What is antibiotic resistance and why is it dangerous?


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WHO predicts that by 2025, first-line antibiotics may lose their effectiveness due to resistant bacteria. Let’s figure out why scientists consider this problem a disaster of modern medicine

Why antibiotic resistance is dangerous

Antibiotics are substances that fight microorganisms—bacteria or fungi, destroying or inhibiting their growth and reproduction. They are obtained from fungi (for example, penicillin was isolated from molds) and even some bacteria. In addition, there are many synthetic, artificial, and antibacterial drugs.

Thanks to antibiotics, modern doctors can cope with many infections and serious complications that could previously be fatal for patients: sepsis, pneumonia, tuberculosis, meningitis, syphilis, and so on.

Antibiotic resistance is the resistance of some microorganisms to antibacterial drugs. Many antibiotics that were actively used before have now lost their effectiveness – bacteria can suppress their effect and even completely neutralize the medicine. Diseases caused by resistant strains of bacteria are very dangerous: standard therapy is not suitable for such diseases, and they can cause complications and death.

The emergence of “superbugs”—multidrug-resistant microorganisms that are resistant to several antibacterial drugs at once—has seriously complicated the treatment of many diseases. In order to cope with some resistant infections, doctors use antibacterial drugs that are toxic to the body, which are not used under normal conditions due to the large number of side effects.

If the necessary measures are not taken, then by 2050, according to the WHO, deaths due to antibiotic resistance could reach 10 million people annually.

When did antibiotic resistance appear?

The era of antibiotics began at the end of the 19th century when scientists began searching for substances that could selectively act on bacteria without damaging human cells. Thus, in 1909, chemist Paul Ehrlich, after much research, created arsphenamine based on arsenic, “drug 606,”  which destroyed Treponema pallidum, the causative agent of syphilis. This breakthrough gave hope to the most hopeless patients, but the drug was toxic and was no longer used in the middle of the 20th century.

In 1928, British microbiologist Alexander Fleming discovered the first “modern” antibiotic – penicillin, which effectively dealt with bacterial infections and was not dangerous to the human body. In 1939, researchers Ernest Chain and Howard Florey isolated the active substance of penicillin and tested it on mice.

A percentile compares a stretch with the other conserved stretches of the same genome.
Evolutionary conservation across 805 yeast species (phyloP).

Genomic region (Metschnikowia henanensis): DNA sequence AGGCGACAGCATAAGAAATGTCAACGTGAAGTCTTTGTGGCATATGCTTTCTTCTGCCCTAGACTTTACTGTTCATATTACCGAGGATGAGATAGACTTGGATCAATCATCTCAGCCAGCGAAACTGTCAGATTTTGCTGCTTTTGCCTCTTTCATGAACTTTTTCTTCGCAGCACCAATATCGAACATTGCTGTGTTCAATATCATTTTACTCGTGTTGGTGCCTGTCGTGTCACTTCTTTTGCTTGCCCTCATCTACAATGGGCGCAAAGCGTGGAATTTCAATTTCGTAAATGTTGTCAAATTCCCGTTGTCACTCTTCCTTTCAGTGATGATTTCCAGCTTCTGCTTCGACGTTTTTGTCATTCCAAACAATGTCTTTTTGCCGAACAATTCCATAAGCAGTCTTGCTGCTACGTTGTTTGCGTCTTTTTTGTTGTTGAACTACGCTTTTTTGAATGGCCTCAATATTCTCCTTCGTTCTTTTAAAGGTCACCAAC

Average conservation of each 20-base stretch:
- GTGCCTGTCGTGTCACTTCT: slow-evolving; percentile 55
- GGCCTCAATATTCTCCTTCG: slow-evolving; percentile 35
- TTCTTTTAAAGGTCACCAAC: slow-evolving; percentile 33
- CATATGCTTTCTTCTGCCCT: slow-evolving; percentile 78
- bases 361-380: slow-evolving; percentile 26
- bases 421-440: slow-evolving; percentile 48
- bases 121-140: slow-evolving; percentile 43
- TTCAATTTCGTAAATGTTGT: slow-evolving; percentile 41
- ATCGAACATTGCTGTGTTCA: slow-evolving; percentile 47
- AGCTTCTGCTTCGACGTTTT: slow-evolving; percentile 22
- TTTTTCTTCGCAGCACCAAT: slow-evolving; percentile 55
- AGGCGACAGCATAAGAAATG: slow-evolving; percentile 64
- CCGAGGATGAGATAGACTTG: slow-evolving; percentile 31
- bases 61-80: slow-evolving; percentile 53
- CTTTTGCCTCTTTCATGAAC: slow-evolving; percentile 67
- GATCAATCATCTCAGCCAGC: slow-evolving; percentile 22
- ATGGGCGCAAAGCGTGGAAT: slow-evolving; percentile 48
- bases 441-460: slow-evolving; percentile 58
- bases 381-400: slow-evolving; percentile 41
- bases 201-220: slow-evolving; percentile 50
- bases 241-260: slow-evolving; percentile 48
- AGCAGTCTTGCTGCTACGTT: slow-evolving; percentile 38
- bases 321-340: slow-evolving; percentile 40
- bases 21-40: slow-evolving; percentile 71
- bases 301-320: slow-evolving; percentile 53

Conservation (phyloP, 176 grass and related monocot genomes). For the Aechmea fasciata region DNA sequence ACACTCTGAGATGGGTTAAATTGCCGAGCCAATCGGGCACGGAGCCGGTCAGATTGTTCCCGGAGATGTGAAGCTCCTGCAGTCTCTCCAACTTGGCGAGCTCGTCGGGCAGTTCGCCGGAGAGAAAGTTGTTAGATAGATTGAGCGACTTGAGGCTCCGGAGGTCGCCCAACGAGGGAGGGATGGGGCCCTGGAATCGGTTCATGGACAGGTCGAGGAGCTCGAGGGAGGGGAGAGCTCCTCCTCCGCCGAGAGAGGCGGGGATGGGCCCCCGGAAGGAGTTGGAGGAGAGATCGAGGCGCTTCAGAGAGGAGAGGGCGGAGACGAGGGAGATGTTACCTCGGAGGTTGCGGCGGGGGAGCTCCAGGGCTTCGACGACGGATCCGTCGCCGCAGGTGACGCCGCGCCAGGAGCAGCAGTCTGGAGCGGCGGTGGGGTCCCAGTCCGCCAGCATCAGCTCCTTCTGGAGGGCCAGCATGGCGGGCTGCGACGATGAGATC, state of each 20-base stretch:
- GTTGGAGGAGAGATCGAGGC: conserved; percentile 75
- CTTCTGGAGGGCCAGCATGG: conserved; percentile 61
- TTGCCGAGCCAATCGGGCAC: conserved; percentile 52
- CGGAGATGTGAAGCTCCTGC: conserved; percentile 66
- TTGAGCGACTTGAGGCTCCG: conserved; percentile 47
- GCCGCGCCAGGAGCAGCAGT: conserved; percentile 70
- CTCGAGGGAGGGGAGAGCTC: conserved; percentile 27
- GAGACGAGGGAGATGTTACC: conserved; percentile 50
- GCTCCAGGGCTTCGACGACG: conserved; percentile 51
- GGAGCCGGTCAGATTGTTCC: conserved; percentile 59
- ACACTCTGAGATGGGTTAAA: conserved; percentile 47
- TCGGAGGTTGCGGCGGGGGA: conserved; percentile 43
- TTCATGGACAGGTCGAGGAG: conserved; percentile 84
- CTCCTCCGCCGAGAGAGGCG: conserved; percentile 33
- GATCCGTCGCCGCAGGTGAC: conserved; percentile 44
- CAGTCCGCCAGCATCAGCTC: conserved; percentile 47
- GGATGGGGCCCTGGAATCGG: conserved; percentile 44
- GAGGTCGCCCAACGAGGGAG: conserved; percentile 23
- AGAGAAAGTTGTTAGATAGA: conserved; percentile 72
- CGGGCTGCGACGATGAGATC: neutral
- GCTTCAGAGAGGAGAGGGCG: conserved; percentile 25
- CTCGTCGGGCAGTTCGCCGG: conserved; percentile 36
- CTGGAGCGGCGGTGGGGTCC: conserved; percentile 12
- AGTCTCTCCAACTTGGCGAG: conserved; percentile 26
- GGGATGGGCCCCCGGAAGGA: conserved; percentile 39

Later, the technology for mass production of the drug was developed, and already in 1942, patients began to be treated with the antibiotics. It was actively used in hospitals during the Second World War: it saved people in serious conditions, with infectious complications after wounds. After the war, the drug became available to ordinary people. Penicillin quickly became known as the “miracle drug.”

The massive distribution of antibiotics led to natural consequences: they began to be used everywhere as a “cure for everything,” often unnecessarily, for example, to treat viral infections. Scientists began to sound the alarm: the first cases of ineffective antibacterial drugs due to antibiotic resistance were recorded in the late 1940s.

How do bacteria become resistant to antibiotics?

Bacteria may be naturally resistant to some antibiotics: for example, if the microbe does not have a “target” for the drug to act on, or if the bacterial cell wall is impermeable to the drug. However, the problem of natural resistance is relatively easy to solve: effective antibiotics are selected for bacteria, taking into account the characteristics of their structure and reproduction.

Acquired resistance is one of the mechanisms of adaptation and protection of bacteria and other microorganisms, – fungi and viruses. The development of resistance is associated with changes in the genetic material of the microbe—mutations—and the further transfer of resistance genes to other strains and even species of bacteria.

There are several different resistance mechanisms that bacteria use:

  • Bacteria secrete special enzymes that neutralize the antibiotic. The most famous example of such a substance is beta-lactamase. Thanks to it, many bacteria have become resistant, for example, to penicillins.